Analysts will only release aggregated data with small numbers suppressed in line with the HES Analysis Guide.
The data is being held within a data centre which also holds data on behalf of other organisations. The applicant agrees that the data under this agreement must be held and remain separate to all other data (except where explicitly stated within the agreement), and accepts full responsibility for the breach of this agreement should this not be the case. In order to mitigate this risk, it is strongly recommended that the applicant considers the best practice controls as detailed in ISO 27017:2015 Code of practice for information security controls based on ISO/IEC 27002 and ISO 27018:2014, which establish commonly accepted control objectives, controls and guidelines for implementing measures to protect Personally Identifiable Data.
For clarity, any access by Interxion to data held under this agreement would be considered a breach of the agreement. This includes granting of access to the database[s] containing the data.
Objective: The HES data will only be used by North and East London Commissioning Support Unit (NELCSU) to provide support to Clinical Commissioning Groups (CCGs) and other commissioning bodies working with NELCSU to meet their statutory duties under the Health & Social Care Act 2012 and NHS health economy wide transformation projects that require detailed hospital level data.
The pseudonymised record level HES data is interrogated only by approved NELCSU substantively employed analysts to provide benchmarking and comparative information to NELCSU clients and NHS health economy wide transformation projects that require detailed hospital level data.
The full, national set of HES data allows complex and detailed modelling and benchmarking of activity, essential to successful commissioning of services and contract monitoring, including analysing relationships and influences between A&E, Inpatient and outpatient care. This will especially support benchmarking work for CCG clients taking part in health economy wide transformation projects that require detailed and comprehensive hospital level data (for example from local SUS data feeds the applicant only receives data for their CCG’s registered population, which does not allow whole trust activity to be considered) and allow CCGs to benchmark and identify best practice in similar health economies anywhere in England.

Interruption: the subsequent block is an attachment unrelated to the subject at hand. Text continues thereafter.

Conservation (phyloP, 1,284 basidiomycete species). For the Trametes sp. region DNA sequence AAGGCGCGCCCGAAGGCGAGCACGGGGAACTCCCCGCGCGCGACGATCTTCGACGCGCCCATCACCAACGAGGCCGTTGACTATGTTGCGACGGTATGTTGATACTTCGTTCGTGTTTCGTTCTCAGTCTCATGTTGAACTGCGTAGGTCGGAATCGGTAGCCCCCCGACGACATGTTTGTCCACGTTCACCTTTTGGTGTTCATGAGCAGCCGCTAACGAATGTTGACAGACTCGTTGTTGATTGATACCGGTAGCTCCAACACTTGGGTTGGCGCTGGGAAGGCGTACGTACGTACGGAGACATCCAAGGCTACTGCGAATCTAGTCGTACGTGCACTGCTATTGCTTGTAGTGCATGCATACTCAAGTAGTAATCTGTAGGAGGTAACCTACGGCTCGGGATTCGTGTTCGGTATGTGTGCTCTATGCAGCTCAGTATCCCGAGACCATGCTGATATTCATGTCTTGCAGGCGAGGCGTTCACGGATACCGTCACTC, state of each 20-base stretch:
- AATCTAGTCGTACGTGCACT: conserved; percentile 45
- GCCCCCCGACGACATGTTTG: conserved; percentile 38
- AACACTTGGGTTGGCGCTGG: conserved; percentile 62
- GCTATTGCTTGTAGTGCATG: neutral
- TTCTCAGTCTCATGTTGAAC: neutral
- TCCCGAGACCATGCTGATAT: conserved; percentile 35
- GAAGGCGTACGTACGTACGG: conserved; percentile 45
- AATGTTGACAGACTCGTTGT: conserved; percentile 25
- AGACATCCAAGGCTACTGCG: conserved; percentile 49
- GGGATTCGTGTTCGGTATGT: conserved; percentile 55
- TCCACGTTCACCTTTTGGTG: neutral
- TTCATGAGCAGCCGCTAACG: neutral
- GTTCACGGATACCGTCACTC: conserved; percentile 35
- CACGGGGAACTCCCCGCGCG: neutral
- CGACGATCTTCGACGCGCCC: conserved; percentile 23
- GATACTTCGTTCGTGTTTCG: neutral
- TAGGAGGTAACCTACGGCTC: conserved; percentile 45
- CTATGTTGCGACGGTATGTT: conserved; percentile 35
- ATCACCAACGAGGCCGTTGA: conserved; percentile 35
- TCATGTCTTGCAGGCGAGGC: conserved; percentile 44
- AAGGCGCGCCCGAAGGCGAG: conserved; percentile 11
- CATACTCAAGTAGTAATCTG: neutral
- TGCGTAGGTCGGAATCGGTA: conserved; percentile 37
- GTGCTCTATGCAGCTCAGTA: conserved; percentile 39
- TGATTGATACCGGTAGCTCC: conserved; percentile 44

All outputs will contain only data that is aggregated with small numbers suppressed in line with the HES Analysis Guide.
Benefits: CCGs and Local Authorities (Public Health teams) have joint statutory duties under the Health and Social Care Act 2012 to plan and commission services and jointly assess the needs of their patients and populations, to ensure that health improvements and better outcomes are measurable, identifiable and attainable.
Analysis of HES and DIDs data helps these organisations achieve this by providing the greatest scope to evaluate outcomes of care and improvement in their health services against peer groups and national achievement – providing a more extensive and complete base of knowledge for decision making than data on their own patients alone (SUS data).
Measurable benefits can occur, for example, through gradual improvement in outcome over a number of years, to more immediate commissioning new services where a gap is identified, or de-commissioning failing services by identifying lower outcomes than is acceptable, compared to the norm.
Examples of benefits achieved to date include:
a. NELCSU supported a major reconfiguration of cancer and cardiac services in North London. The detailed numbers to support the case for change were extracted from the raw HES data. This was a complex exercise, requiring clinical input to define the primary and secondary coding of the patient cohorts affected by the change. This would only be possible through using very granular data which covers whole hospital activity (rather than for our customer CCGs). The rigour of the work helped with forming realistic planning assumptions and obtaining clinical and provider buy in for changes.
b. NELCSU are currently supporting NHS England with work identifying the highest and lowest referrers within London by CCG and by GP Practices within each CCG. This work requires whole London data and as it adopts age and sex standardisation needs data to a very granular level. We have also applied certain filters that improve the accuracy of the benchmarking from detailed analysis of the data. This project is currently supporting NHS England in a London-wide demand management programme which aims to ease the pressure on acute hospitals by targeting those CCGs and practices with abnormally referral rates.
Source: NHS Digital.